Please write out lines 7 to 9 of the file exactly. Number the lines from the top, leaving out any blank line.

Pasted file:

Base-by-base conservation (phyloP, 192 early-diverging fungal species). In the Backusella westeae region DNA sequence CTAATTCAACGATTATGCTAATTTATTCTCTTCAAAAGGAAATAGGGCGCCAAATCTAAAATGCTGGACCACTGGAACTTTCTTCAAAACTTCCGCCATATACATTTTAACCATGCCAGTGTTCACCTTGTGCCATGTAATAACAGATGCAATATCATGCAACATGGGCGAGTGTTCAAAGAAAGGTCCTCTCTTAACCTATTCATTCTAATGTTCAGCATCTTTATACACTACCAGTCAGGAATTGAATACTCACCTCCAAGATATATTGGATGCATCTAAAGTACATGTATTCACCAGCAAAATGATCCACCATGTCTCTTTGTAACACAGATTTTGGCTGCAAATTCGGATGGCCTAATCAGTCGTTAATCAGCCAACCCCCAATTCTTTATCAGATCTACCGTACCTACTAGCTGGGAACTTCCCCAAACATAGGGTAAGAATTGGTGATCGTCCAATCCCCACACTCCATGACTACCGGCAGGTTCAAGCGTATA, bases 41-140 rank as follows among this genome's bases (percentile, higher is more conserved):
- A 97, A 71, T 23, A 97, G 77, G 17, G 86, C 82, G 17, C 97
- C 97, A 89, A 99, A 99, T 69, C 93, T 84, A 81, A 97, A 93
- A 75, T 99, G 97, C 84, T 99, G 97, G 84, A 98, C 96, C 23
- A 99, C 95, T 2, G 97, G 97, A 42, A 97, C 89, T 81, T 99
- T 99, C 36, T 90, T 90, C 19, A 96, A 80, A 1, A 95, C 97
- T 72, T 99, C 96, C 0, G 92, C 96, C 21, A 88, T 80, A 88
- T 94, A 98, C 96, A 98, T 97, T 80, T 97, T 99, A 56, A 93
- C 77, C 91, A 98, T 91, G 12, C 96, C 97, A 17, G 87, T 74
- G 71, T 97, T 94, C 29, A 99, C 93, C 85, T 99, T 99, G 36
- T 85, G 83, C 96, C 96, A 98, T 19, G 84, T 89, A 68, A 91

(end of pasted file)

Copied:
- T 72, T 99, C 96, C 0, G 92, C 96, C 21, A 88, T 80, A 88
- T 94, A 98, C 96, A 98, T 97, T 80, T 97, T 99, A 56, A 93
- C 77, C 91, A 98, T 91, G 12, C 96, C 97, A 17, G 87, T 74